Carousel Fraud

University essay from Lunds universitet/Juridiska institutionen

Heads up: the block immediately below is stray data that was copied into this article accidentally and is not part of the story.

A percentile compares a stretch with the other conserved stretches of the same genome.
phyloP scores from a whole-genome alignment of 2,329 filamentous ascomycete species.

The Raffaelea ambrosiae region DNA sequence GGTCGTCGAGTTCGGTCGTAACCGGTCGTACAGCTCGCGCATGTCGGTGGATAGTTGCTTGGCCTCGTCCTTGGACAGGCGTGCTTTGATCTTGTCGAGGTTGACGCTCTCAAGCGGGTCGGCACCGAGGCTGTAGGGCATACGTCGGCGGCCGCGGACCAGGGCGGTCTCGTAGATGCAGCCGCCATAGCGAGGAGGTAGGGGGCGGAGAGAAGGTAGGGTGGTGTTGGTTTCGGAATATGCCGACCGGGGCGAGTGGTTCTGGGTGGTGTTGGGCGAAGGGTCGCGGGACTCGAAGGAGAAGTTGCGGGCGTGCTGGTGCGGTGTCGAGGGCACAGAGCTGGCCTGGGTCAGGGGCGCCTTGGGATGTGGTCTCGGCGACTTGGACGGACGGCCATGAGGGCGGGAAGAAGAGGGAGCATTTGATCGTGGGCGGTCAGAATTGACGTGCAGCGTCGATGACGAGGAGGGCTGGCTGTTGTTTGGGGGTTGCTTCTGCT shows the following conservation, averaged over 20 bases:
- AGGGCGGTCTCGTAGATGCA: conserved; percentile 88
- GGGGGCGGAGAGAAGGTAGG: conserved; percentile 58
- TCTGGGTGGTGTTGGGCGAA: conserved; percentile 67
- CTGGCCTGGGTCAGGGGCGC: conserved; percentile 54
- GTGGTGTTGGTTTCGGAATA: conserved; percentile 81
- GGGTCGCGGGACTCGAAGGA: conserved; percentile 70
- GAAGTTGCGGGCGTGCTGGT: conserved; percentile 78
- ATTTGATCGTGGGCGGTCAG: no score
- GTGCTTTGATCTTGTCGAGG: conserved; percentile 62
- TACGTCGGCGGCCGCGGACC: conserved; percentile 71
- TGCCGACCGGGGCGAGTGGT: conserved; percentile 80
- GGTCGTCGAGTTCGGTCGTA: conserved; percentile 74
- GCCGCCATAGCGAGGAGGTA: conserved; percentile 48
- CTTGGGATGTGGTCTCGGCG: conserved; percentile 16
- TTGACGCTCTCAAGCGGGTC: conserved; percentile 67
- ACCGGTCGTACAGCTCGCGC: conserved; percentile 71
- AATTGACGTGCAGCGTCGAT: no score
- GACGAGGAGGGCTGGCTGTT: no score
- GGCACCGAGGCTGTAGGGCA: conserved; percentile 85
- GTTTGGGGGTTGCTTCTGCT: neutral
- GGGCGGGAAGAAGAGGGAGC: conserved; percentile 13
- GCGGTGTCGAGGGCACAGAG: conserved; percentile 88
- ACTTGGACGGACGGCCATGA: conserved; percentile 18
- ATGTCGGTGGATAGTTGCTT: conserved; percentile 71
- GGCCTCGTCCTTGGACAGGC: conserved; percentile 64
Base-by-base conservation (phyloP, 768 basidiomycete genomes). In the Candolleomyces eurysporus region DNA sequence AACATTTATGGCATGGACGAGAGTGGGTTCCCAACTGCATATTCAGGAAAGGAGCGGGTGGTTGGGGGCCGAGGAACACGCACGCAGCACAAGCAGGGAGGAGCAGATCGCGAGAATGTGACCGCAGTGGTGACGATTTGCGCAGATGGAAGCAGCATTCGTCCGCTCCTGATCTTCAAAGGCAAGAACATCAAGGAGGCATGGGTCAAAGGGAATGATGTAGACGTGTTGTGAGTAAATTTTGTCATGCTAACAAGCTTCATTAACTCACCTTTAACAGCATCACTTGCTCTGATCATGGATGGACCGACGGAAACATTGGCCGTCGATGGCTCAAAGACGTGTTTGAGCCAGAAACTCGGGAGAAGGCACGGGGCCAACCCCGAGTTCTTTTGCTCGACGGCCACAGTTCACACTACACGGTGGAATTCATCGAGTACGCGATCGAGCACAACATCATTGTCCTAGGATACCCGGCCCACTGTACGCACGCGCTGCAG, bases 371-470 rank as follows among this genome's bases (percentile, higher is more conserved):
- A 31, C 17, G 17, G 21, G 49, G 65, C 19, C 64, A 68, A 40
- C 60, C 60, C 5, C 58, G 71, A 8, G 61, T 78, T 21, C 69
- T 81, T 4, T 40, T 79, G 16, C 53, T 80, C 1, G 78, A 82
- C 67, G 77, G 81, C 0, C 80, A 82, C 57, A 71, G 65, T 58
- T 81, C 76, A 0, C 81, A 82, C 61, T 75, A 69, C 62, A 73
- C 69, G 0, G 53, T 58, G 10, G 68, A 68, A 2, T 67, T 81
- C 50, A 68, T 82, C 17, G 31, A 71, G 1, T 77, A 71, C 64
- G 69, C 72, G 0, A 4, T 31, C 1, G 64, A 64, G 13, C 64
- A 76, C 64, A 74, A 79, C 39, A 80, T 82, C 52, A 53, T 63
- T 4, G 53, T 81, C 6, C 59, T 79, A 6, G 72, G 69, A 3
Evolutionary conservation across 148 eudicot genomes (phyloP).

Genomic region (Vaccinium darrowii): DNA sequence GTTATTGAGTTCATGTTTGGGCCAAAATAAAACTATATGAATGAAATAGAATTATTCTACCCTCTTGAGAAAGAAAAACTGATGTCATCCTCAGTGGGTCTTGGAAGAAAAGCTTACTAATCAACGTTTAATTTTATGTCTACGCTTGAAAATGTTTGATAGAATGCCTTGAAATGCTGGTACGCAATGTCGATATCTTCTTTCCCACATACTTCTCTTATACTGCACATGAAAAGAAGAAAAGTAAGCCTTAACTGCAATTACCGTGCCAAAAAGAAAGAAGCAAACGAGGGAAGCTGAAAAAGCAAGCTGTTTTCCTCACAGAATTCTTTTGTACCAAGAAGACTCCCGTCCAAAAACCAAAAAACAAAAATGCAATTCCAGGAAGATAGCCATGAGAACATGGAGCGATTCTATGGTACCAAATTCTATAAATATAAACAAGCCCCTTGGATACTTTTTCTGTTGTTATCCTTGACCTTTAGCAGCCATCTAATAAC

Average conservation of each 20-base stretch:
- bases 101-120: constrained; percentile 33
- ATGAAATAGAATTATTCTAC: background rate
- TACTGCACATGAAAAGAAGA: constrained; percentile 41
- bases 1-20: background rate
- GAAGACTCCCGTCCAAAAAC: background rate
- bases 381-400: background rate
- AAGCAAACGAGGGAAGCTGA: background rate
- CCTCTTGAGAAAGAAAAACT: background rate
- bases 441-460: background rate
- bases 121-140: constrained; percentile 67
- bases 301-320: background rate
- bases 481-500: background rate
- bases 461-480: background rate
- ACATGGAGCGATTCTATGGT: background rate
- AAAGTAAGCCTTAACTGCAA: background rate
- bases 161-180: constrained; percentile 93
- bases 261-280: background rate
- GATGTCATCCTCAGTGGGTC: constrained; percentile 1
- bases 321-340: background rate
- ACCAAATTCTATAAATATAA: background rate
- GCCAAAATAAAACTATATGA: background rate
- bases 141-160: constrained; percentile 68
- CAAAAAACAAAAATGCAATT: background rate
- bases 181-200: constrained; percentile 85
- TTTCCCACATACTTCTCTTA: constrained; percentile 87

Abstract: Since the abolition of fiscal frontiers in the EU in 1993, intra-Community supplies of goods between taxable persons are exempt from Value Added Tax (henceforth VAT) in the Member State of origin. Instead, the goods are taxed in the Member State of destination at the rate and condition in force in that Member State. This transitional VAT system manages to maintain the diverse fiscal systems in the EU. However, the zero-rating of intra-Community supplies of goods combined with the system of deferred payments for collection of VAT on intra-Community acquisitions of goods exposes the VAT system to carousel fraud. Carousel fraud consists of contrived circular chains of transactions most commonly involving small, high value goods that are easy to transport such as mobile telephones and computer chips. There are many variations on the series of transactions possible in a carousel fraud. The problem for the tax authorities however fundamentally remains the same: large unpaid VAT liabilities and corresponding VAT repayment claims. In an attempt to stop the defrauding of their national revenue, Her Majesty's Revenue &&semic Customs (henceforth HMRC) in 2000 introduced its strategy using civil methods in the battle against carousel fraud. Since then HMRC have among other measures, introduced extended verifications, joint and several liability and reverse charge mechanism on intra-UK sales of mobile telephones and computer chips, where the assignment exceeds the value of £5000. The strategy used by HMRC in their battle against carousel fraud has resulted in a drop in the fraud. However, apart from the burden put on legitimate traders, the losses arising from carousel fraud are still significant. The act of a Member State alone is not enough to fight the fraud efficiently. Carousel fraud is a Community problem and needs therefore to be dealt with at Community level. The search for solutions has taken two approaches&semic one concerns administrative changes within the framework of the existing VAT system, and the other a change of the structure of the VAT system itself. The introduction of a flat rate origin VAT system, where intra-Community exports are subject to VAT in the country of origin at a flat rate of 15 %, would effectively reduce the scope for carousel fraud. However, such a structural change requires the unanimous approval of all 27 Member States. In the absence of political consensus on the matter and as the defrauding of the Member States' national revenues continue, there is need for administrative changes within the framework of the existing VAT system. To fight the fraud efficiently, the instruments and the legal framework in the field of administrative cooperation between Member States must be reinforced, improved and complemented. Furthermore, the Member States must coordinate the different measures introduced at national level.

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